The JOBS ACT of 2012 (Jumpstart Our Business Startups) was legislation signed into law in April 2012 that was intended to encourage funding of small businesses by lifting various securities bans and easing regulations. Titles II and III of the legislation are the two most discussed sections among investors, advisors and the crowdfunding and startup communities. Title II, which lifted the ban on general solicitation, passed on September 23, 2013. Title III is still pending. AIMkts covers the JOBS Act frequently from a variety of standpoints and implications. For more information, start here.

Leveraged buyout (LBO)

A Leveraged Buyout (LBO) is the acquisition of a company or business unit, typically in a mature industry, with a considerable amount of debt. The buyers who obtain controlling interest repay the debt and typically restructure the company, with the intent to make it healthy and resell it. For an expanded explanation of how leveraged buyouts work, view a definition from Princeton University here and watch this video by Khan Academy.

Limited Partner

A Limited Partner (LP) is an investor in a limited partnership. Limited partners can monitor the partnership’s progress and the advantage for these limited partners is that they are not personally liable for business debts, but in exchange, they cannot become involved in its day-to-day management if they are to retain limited liability.

Limited Partnership

A Limited Partnership is an organizational structure that entails a temporary, contractual arrangement between entities referred to as ‘limited’ and ‘general’ partners. The arrangement serves as a temporary business, for tax and legal purposes, and is governed by a partnership agreement. Read an expanded definition here.

Limited Partnership Agreement (LPA)

A Limited Partnership Agreement (LPA) is the written contract setting forth the terms and conditions that govern the relationship between the limited partners and the general partners in a particular fund. View a sample Limited Partnership Agreement.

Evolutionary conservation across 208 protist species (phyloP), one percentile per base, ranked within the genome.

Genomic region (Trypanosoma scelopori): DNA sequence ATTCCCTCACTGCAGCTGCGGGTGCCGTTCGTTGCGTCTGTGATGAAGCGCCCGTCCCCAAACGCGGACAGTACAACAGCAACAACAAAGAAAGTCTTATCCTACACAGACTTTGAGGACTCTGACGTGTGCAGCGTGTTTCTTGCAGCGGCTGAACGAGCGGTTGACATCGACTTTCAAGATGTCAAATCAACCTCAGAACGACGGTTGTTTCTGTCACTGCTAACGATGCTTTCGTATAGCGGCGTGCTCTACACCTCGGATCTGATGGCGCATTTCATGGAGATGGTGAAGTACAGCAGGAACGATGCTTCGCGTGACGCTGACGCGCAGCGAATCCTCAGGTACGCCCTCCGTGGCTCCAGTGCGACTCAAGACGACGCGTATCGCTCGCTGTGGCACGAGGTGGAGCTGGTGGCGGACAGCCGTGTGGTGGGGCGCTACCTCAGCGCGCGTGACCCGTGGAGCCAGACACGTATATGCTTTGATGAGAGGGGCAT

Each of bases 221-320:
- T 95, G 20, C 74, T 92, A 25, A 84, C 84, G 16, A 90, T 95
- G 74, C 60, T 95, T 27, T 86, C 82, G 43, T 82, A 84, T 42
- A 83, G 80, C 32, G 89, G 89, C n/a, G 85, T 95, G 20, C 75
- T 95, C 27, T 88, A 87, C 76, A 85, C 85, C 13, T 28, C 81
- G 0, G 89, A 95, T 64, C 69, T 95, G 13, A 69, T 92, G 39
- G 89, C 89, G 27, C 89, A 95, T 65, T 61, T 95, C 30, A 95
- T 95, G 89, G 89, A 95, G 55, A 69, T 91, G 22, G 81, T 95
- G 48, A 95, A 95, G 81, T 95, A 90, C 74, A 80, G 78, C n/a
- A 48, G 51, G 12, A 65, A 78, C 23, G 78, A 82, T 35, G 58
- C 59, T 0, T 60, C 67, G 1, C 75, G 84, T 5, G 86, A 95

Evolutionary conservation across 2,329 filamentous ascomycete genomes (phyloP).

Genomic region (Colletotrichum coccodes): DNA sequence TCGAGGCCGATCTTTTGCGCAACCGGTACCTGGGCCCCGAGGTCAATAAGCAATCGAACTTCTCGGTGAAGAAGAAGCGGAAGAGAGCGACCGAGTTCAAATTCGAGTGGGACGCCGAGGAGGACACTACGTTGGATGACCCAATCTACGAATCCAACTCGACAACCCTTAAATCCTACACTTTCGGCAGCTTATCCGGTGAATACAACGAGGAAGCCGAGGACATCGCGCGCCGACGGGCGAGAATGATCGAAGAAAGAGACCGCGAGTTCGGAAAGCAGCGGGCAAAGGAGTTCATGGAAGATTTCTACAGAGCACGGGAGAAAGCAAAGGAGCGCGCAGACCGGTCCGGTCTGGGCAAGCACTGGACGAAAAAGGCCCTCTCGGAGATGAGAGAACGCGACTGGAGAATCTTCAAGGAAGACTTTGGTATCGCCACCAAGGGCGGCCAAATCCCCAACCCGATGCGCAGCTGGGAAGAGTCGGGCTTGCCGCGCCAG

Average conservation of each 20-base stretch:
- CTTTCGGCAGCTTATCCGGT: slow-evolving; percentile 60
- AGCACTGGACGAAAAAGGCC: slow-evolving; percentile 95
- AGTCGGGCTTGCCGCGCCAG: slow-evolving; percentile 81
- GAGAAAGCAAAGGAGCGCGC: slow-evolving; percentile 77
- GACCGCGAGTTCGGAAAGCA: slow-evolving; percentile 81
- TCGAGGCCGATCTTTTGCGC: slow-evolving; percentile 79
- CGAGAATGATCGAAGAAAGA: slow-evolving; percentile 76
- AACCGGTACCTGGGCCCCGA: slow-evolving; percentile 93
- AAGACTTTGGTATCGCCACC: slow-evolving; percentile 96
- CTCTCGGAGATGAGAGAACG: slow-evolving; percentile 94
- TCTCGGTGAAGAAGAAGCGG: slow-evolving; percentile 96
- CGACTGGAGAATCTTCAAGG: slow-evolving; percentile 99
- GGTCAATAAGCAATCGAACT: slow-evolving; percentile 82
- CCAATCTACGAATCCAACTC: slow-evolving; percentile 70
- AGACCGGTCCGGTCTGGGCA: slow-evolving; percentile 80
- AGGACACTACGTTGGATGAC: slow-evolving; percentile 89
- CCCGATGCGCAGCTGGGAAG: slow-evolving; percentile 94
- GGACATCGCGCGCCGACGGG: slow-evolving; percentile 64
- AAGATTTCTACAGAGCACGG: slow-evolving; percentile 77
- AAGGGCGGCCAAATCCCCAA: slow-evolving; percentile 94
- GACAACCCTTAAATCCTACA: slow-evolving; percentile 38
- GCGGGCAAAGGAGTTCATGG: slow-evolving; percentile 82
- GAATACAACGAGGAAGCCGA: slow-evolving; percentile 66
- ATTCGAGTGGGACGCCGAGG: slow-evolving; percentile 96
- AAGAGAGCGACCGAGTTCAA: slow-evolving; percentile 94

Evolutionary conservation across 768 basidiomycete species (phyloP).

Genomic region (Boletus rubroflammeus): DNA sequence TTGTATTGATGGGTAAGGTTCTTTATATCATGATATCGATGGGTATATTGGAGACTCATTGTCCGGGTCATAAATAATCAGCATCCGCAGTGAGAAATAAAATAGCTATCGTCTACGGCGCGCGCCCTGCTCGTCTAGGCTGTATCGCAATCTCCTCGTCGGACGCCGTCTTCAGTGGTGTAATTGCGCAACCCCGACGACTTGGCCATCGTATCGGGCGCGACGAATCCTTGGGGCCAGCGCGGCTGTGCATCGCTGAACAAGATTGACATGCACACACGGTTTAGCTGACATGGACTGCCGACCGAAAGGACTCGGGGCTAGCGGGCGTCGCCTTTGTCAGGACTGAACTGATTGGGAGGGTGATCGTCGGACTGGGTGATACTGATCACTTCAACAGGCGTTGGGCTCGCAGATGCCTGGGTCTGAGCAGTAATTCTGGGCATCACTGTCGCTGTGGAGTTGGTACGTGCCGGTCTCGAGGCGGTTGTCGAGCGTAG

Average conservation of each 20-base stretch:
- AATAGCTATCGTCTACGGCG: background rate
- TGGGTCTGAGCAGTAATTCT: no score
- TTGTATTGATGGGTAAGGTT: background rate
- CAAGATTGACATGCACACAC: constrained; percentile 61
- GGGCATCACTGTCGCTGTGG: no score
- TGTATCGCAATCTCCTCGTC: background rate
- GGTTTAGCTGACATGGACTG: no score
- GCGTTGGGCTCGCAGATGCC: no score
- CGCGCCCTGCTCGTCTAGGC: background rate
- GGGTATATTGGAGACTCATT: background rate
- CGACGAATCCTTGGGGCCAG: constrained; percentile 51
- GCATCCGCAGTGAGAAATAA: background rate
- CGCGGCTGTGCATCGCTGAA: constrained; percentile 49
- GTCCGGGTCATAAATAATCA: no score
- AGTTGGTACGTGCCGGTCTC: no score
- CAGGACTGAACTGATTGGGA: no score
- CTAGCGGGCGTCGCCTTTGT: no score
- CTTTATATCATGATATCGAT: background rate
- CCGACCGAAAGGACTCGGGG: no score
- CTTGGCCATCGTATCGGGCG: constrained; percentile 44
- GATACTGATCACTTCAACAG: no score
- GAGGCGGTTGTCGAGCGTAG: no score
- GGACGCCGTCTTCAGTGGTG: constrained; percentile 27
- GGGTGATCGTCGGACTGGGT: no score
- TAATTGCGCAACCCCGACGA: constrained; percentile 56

Liquidity

Liquidity refers to how easily an asset or security can be bought or sold in the market for cash, without affecting the asset’s price. Liquid assets are those that can be easily bought or sold and some advisors consider it to be safer to invest in liquid assets because they can more easily be sold for cash, allowing the investor to get money back from the investment more quickly.

Merger Arbitrage

Merger Arbitrage is a trader strategy applied when the purchaser company announces it is buying the target company. Through the period until the closing of the purchase, the target company’s shares should rise to same price that the purchaser company offered. The strategy is to take positions to capture the spread and to reap the profits when the deal closes. The strategy can be frustrated by, for example, regulatory actions that delay or forestall closing, by a down-swing in demand for the target company’s goods or services, and also by a spike in the costs of target company’s inputs.

Money-Center Bank

A Money-Center Bank is a bank that is usually located in a major economic center like London, Hong Kong, Tokyo and New York. These banks do not borrow from nor lend to consumers, but rather work only with governments, large corporations and regular banks.

Non-Disclosure Agreement

A Non-Disclosure Agreement (or “NDA” or “Confidentiality Agreement”) is a contract by which one party agrees to keep in confidence information that is disclosed to it by another party. NDAs are commonly used in connection with the buying and selling of businesses because in order for a potential buyer to perform its Due Diligence it commonly needs access to confidential information and the seller needs to be protected against that information being used for purposes other than to evaluate the potential transaction.

Organizational Documents

Organization Documents are the documents which legally form an entity, such as a corporation or limited liability company. The organizational documents of a corporation typically include articles of incorporation and bylaws. Those of an LLC typically include articles of organization and an operating agreement.

Portfolio

A Portfolio is any collection of financial assets that is owned or held by an investor and/or that is managed by financial professionals or groups. Portfolios do not have to any defined type of investments and can be a mixture of public and private investments. Most investment portfolios are created on a case-by-case basis for the specific needs of the investor including time frame, investor objectives and the investor’s ability to tolerate risk over a period of time.